This is a lesson for everyone, especially if you're trying to figure out how to make friends in your 30s. In high school, all anyone knew was how to judge other kids by their clothing, hairstyle, and hobbies. Like all those teenage angst movies, cliques were obvious and at many times harsh. Now, as an adult, not only do you know better, but it's virtually impossible to assume who a person is just by what they're wearing. Adults have jobs which require certain attire. Women have babies which often leave us looking a bit disheveled now and again. And how can we leave out the moms who go to the gym? If you were to judge a woman for wearing yoga pants, then prepare for a lonely life because active wear is everywhere. Also, look past age. No longer does our age group us together. We are women living in the same town, raising children, and dealing with life and it makes no difference if you're 33 or 43. Lastly, one of the easiest ways to stop being so judgmental is to remove the friends who perpetuate these thoughts. It's easy for old friends to make judgments about your new life; don't let them. Being open minded is key to success here.
Use friends to make more friends.
This is probably one of the best ways to expand your friend roster. All it takes is one acquaintance, one friend, to open the door to not only their relationships but the area around you. Now that I think about it, 90 percent of my current friends were all made through other people. All it takes is that one first friend.
If you don't leave the house, then you will never meet new people; this is an obvious reality. Whether you have children or not, you have got to get out there if you want to know how to make friends in your 30s. Doing things you enjoy and activities that are good for your family will help you make friends. Obviously, sports are a no brainer for those with kids. It's like a goddamn meet and greet on the fields and courts of any sport. I have met dozens of people through my son's soccer, baseball, and martial arts classes. The gym is also a great place, especially classes. You know when your instructor is ten minutes late, instead of sitting there seething, strike up a convo with your fellow angry gym neighbors. Instant bitchy besties!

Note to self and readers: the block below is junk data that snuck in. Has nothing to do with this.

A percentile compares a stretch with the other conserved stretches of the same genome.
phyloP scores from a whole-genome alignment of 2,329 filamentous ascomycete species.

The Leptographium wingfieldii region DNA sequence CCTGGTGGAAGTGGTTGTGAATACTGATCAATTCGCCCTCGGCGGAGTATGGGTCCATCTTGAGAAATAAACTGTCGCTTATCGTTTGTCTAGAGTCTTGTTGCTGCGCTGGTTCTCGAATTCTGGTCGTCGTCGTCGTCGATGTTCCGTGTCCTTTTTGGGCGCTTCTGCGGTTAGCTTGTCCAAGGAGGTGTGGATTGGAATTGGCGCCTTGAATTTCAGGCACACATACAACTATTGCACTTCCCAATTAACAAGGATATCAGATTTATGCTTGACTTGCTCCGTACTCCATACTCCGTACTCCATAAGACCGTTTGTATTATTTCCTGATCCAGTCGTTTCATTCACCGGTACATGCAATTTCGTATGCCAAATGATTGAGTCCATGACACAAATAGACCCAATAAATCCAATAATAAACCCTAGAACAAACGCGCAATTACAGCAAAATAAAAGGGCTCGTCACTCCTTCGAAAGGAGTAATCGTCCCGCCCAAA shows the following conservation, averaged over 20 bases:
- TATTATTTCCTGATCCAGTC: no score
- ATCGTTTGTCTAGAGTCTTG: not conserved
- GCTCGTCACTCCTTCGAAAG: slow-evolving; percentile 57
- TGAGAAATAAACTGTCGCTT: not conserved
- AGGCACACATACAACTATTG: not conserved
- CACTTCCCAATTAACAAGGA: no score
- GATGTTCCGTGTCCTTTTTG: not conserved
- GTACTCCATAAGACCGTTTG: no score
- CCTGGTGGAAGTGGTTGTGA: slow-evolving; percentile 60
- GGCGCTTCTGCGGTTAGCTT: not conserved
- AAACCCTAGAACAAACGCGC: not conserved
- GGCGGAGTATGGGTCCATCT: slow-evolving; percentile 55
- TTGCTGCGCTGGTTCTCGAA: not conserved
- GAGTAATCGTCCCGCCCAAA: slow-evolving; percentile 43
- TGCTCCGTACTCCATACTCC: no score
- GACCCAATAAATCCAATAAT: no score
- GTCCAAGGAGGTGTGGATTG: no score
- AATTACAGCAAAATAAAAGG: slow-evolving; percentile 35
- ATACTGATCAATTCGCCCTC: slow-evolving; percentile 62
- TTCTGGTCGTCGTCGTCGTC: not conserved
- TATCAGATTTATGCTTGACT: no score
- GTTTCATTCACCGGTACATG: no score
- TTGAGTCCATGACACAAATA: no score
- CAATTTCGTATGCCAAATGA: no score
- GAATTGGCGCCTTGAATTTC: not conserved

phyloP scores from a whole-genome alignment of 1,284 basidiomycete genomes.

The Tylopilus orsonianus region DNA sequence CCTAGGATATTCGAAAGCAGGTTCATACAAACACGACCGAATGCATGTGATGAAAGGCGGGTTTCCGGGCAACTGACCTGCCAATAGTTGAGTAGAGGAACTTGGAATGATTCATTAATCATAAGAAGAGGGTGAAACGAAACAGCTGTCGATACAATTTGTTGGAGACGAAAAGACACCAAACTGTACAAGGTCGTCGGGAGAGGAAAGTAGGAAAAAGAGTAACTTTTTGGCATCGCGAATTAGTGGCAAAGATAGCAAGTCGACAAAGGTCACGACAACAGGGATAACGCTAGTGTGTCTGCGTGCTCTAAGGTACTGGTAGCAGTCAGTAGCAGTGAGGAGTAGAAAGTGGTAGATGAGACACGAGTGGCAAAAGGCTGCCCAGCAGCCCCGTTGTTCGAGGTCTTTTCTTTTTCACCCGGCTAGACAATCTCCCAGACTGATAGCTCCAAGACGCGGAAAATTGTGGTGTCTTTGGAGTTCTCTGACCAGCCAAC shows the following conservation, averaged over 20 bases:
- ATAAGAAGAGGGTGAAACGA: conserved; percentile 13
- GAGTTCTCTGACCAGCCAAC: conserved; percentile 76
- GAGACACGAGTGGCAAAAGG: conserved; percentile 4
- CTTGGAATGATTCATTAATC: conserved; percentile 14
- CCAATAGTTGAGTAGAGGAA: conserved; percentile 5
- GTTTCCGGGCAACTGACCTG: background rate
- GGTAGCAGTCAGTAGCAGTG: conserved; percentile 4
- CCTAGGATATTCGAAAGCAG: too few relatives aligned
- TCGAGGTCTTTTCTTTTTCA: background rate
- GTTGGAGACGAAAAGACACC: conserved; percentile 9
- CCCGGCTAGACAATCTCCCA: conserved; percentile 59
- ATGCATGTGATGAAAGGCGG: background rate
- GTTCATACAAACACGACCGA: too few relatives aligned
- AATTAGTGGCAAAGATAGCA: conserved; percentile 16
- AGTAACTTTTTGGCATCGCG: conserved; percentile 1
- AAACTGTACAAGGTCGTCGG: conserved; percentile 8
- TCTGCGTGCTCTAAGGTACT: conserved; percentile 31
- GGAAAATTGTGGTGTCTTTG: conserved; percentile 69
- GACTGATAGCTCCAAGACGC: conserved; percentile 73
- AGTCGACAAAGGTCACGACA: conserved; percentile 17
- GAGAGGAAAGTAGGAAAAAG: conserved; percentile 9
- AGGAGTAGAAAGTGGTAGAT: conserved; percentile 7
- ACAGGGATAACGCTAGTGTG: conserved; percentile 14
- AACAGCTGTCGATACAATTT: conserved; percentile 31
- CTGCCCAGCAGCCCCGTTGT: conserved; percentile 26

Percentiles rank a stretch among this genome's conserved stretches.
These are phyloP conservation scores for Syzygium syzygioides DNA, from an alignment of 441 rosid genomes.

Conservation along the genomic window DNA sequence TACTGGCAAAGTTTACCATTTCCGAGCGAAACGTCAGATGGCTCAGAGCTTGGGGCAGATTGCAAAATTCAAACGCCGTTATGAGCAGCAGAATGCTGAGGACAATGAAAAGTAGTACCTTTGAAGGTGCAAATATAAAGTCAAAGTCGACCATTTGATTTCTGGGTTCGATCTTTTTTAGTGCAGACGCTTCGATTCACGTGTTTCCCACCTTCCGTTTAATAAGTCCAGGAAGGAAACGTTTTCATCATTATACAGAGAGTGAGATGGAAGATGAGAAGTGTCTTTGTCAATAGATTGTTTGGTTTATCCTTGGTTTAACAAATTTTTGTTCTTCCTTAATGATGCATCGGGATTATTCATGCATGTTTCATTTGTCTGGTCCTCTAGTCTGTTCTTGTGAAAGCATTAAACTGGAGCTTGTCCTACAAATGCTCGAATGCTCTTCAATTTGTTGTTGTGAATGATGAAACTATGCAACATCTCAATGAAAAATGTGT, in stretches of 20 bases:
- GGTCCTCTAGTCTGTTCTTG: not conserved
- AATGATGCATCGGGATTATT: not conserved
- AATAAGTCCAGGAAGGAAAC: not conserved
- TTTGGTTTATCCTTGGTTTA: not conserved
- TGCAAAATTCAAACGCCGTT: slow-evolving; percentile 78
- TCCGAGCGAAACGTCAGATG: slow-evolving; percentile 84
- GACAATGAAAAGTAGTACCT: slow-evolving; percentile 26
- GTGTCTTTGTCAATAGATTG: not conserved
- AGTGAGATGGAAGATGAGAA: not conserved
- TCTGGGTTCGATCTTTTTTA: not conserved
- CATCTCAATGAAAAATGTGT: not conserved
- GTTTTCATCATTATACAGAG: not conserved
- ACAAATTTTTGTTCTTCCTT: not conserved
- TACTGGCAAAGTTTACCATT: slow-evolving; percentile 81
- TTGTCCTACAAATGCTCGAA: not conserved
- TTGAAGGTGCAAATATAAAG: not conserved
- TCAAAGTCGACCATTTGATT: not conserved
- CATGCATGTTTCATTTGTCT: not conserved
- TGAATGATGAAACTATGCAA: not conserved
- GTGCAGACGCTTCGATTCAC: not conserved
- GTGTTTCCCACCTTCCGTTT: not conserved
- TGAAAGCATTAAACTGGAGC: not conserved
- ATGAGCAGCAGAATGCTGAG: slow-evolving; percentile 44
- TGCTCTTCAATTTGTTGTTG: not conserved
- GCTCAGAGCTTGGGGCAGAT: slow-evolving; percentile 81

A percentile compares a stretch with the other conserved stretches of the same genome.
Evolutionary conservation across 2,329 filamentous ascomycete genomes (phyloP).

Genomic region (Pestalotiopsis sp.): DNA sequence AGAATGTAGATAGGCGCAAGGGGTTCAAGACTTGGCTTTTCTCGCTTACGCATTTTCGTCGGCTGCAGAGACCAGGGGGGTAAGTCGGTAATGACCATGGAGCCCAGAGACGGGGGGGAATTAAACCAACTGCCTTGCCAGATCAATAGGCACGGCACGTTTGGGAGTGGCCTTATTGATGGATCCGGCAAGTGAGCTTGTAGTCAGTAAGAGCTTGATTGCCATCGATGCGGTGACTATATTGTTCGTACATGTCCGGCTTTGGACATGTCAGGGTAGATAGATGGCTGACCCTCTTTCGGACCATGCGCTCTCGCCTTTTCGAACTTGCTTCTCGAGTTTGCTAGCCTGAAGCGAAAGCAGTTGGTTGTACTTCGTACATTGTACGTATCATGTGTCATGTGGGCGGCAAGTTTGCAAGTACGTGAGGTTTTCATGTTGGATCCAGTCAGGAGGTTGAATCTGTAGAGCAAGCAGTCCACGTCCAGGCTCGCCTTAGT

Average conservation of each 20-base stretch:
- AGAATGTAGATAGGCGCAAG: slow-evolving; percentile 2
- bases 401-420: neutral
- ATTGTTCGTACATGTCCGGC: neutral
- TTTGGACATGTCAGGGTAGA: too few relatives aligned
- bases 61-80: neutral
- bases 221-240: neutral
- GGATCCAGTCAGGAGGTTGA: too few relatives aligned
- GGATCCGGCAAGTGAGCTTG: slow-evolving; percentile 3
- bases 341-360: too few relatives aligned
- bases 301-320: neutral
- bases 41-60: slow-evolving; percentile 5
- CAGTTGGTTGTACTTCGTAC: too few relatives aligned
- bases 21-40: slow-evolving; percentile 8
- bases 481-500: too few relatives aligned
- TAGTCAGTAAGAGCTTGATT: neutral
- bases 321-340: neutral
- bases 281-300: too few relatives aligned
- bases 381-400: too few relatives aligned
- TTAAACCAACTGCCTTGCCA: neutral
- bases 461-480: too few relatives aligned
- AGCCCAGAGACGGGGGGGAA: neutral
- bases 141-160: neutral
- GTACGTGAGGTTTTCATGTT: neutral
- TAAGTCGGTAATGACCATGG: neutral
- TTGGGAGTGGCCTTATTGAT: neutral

Be a host.
What better way to start making friends in your 30s than by hosting? I don't mean riding around town handing out flyers, but if an introduction has been made and you see potential, then that's all you need. Keep the gathering small and don't be disappointed if it doesn't fall into place right away; just try again. Do you know how hard it was for me to invite new people over? I was scared they would say no or they wouldn't like my food. The worries were endless, but I planned a party anyway. And let me tell you, they didn't say no, they all loved my spread, and almost all stayed five hours longer than I expected.
Be yourself (overtime).
The last thing I would ever want for myself or any other person is to be someone they are not in order to make friends. I see it all the time and I want to shake them by their shoulders and say, STOP, life is too short and if they don't like you for who you are, then forget them. I understand that being yourself is something that happens over time, and that's a good thing. When I first met my group of girls I took things slow. Yes, I know that once again I sound like I am giving dating advice, but in a sense it's all the same. First hangout I was myself, but the quieter version. Instead of a bottle of wine I only had two glasses. Instead of being the total goofball I can be, I simmered down the jokes and of course I didn't offer any shots of Fireball until the second hangout. Duh! Each hangout I showed more and more of myself and was able to weed out who could handle me and who could not. It mostly happened naturally. Some took longer than others, but for my few very close friends, it was instant. Like love at a first playdate. What's important is to always be you. Never change who you are, what you like, or what you deserve to please anyone. Offer a little bit of yourself every time and watch the magic of true friendship happen right before your eyes. Soon enough you'll know how to make friends in your 30s with ease.
Accept the fact that not everyone is nice.
Last but not least, you have to accept the fact that not all people want to make new friends. Not everyone cares if you are nice and approachable or that your children play well together. Some people are very content with what they have or are just so absolutely miserable that welcoming in a new person just isn't on their agenda. This even goes for the current friendships in your life—if that person is no longer supportive or loving, then all you can say is good riddance. We are adults, not children, and no longer do we have the time for drama or nasty attitudes; we have actual lives to live. Regardless, I hope this has made understanding how to make friends in your 30s a little bit easier. Deuces!